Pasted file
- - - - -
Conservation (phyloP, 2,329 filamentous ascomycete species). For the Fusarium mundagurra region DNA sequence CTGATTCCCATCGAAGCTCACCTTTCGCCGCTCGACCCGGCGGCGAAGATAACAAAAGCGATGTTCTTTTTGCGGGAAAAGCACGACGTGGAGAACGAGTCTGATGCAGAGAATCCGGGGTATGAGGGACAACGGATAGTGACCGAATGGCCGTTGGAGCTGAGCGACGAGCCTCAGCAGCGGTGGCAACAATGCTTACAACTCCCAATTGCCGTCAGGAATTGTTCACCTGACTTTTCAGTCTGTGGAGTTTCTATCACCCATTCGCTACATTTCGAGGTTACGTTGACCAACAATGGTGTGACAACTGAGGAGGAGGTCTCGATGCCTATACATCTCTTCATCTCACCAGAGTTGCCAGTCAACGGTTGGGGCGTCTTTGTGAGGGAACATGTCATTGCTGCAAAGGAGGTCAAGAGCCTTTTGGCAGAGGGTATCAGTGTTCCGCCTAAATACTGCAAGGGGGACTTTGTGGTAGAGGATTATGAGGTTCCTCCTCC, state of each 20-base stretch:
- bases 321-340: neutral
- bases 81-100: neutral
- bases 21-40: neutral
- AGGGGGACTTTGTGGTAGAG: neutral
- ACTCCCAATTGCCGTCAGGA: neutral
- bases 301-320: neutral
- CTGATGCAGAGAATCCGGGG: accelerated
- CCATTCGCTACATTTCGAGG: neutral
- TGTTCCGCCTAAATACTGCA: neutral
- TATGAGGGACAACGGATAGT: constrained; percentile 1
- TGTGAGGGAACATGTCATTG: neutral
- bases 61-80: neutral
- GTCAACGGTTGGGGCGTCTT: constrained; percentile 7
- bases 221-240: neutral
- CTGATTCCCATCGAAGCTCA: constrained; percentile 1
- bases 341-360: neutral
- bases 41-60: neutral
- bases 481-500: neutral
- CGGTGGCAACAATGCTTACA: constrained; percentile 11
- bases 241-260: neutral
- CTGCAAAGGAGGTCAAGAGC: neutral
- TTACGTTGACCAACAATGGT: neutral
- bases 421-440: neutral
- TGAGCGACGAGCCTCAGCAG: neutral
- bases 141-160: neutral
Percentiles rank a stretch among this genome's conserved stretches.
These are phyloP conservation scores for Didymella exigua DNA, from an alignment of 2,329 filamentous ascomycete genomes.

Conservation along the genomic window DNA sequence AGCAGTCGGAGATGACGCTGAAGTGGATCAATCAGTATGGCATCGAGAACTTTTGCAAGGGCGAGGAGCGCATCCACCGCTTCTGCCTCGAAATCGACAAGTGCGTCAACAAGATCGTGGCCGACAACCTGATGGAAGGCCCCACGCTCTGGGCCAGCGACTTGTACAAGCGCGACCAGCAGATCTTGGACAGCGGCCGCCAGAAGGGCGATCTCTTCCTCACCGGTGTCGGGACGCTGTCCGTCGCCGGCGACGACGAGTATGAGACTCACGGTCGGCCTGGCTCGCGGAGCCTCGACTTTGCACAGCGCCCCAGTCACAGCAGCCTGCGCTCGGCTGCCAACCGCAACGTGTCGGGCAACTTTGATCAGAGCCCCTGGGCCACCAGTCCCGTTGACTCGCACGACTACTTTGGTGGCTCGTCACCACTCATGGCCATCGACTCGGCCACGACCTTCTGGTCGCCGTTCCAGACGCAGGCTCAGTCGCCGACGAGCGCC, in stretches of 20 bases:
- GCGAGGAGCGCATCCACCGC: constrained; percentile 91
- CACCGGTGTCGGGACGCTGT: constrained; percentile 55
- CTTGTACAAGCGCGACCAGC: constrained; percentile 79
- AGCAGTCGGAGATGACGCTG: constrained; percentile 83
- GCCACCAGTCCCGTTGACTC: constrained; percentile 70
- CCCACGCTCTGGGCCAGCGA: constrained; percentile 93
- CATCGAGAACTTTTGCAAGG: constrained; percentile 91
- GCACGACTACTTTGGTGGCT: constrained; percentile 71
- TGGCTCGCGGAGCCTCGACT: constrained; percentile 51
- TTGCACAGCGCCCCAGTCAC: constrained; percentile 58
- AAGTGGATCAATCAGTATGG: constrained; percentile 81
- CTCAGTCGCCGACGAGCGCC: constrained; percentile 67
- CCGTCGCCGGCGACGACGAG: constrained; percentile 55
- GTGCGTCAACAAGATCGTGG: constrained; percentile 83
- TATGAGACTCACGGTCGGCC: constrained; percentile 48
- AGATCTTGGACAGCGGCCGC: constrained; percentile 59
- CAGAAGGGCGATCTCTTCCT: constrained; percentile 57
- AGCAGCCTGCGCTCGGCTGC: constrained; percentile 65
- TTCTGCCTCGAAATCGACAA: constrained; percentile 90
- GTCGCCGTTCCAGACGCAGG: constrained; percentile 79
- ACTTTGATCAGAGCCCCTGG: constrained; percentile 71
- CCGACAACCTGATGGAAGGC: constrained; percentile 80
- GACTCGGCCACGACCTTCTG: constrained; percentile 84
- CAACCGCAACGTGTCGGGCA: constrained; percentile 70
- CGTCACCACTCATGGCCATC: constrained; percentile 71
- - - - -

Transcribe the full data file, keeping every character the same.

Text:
Conservation (phyloP, 2,329 filamentous ascomycete species). For the Fusarium mundagurra region DNA sequence CTGATTCCCATCGAAGCTCACCTTTCGCCGCTCGACCCGGCGGCGAAGATAACAAAAGCGATGTTCTTTTTGCGGGAAAAGCACGACGTGGAGAACGAGTCTGATGCAGAGAATCCGGGGTATGAGGGACAACGGATAGTGACCGAATGGCCGTTGGAGCTGAGCGACGAGCCTCAGCAGCGGTGGCAACAATGCTTACAACTCCCAATTGCCGTCAGGAATTGTTCACCTGACTTTTCAGTCTGTGGAGTTTCTATCACCCATTCGCTACATTTCGAGGTTACGTTGACCAACAATGGTGTGACAACTGAGGAGGAGGTCTCGATGCCTATACATCTCTTCATCTCACCAGAGTTGCCAGTCAACGGTTGGGGCGTCTTTGTGAGGGAACATGTCATTGCTGCAAAGGAGGTCAAGAGCCTTTTGGCAGAGGGTATCAGTGTTCCGCCTAAATACTGCAAGGGGGACTTTGTGGTAGAGGATTATGAGGTTCCTCCTCC, state of each 20-base stretch:
- bases 321-340: neutral
- bases 81-100: neutral
- bases 21-40: neutral
- AGGGGGACTTTGTGGTAGAG: neutral
- ACTCCCAATTGCCGTCAGGA: neutral
- bases 301-320: neutral
- CTGATGCAGAGAATCCGGGG: accelerated
- CCATTCGCTACATTTCGAGG: neutral
- TGTTCCGCCTAAATACTGCA: neutral
- TATGAGGGACAACGGATAGT: constrained; percentile 1
- TGTGAGGGAACATGTCATTG: neutral
- bases 61-80: neutral
- GTCAACGGTTGGGGCGTCTT: constrained; percentile 7
- bases 221-240: neutral
- CTGATTCCCATCGAAGCTCA: constrained; percentile 1
- bases 341-360: neutral
- bases 41-60: neutral
- bases 481-500: neutral
- CGGTGGCAACAATGCTTACA: constrained; percentile 11
- bases 241-260: neutral
- CTGCAAAGGAGGTCAAGAGC: neutral
- TTACGTTGACCAACAATGGT: neutral
- bases 421-440: neutral
- TGAGCGACGAGCCTCAGCAG: neutral
- bases 141-160: neutral
Percentiles rank a stretch among this genome's conserved stretches.
These are phyloP conservation scores for Didymella exigua DNA, from an alignment of 2,329 filamentous ascomycete genomes.

Conservation along the genomic window DNA sequence AGCAGTCGGAGATGACGCTGAAGTGGATCAATCAGTATGGCATCGAGAACTTTTGCAAGGGCGAGGAGCGCATCCACCGCTTCTGCCTCGAAATCGACAAGTGCGTCAACAAGATCGTGGCCGACAACCTGATGGAAGGCCCCACGCTCTGGGCCAGCGACTTGTACAAGCGCGACCAGCAGATCTTGGACAGCGGCCGCCAGAAGGGCGATCTCTTCCTCACCGGTGTCGGGACGCTGTCCGTCGCCGGCGACGACGAGTATGAGACTCACGGTCGGCCTGGCTCGCGGAGCCTCGACTTTGCACAGCGCCCCAGTCACAGCAGCCTGCGCTCGGCTGCCAACCGCAACGTGTCGGGCAACTTTGATCAGAGCCCCTGGGCCACCAGTCCCGTTGACTCGCACGACTACTTTGGTGGCTCGTCACCACTCATGGCCATCGACTCGGCCACGACCTTCTGGTCGCCGTTCCAGACGCAGGCTCAGTCGCCGACGAGCGCC, in stretches of 20 bases:
- GCGAGGAGCGCATCCACCGC: constrained; percentile 91
- CACCGGTGTCGGGACGCTGT: constrained; percentile 55
- CTTGTACAAGCGCGACCAGC: constrained; percentile 79
- AGCAGTCGGAGATGACGCTG: constrained; percentile 83
- GCCACCAGTCCCGTTGACTC: constrained; percentile 70
- CCCACGCTCTGGGCCAGCGA: constrained; percentile 93
- CATCGAGAACTTTTGCAAGG: constrained; percentile 91
- GCACGACTACTTTGGTGGCT: constrained; percentile 71
- TGGCTCGCGGAGCCTCGACT: constrained; percentile 51
- TTGCACAGCGCCCCAGTCAC: constrained; percentile 58
- AAGTGGATCAATCAGTATGG: constrained; percentile 81
- CTCAGTCGCCGACGAGCGCC: constrained; percentile 67
- CCGTCGCCGGCGACGACGAG: constrained; percentile 55
- GTGCGTCAACAAGATCGTGG: constrained; percentile 83
- TATGAGACTCACGGTCGGCC: constrained; percentile 48
- AGATCTTGGACAGCGGCCGC: constrained; percentile 59
- CAGAAGGGCGATCTCTTCCT: constrained; percentile 57
- AGCAGCCTGCGCTCGGCTGC: constrained; percentile 65
- TTCTGCCTCGAAATCGACAA: constrained; percentile 90
- GTCGCCGTTCCAGACGCAGG: constrained; percentile 79
- ACTTTGATCAGAGCCCCTGG: constrained; percentile 71
- CCGACAACCTGATGGAAGGC: constrained; percentile 80
- GACTCGGCCACGACCTTCTG: constrained; percentile 84
- CAACCGCAACGTGTCGGGCA: constrained; percentile 70
- CGTCACCACTCATGGCCATC: constrained; percentile 71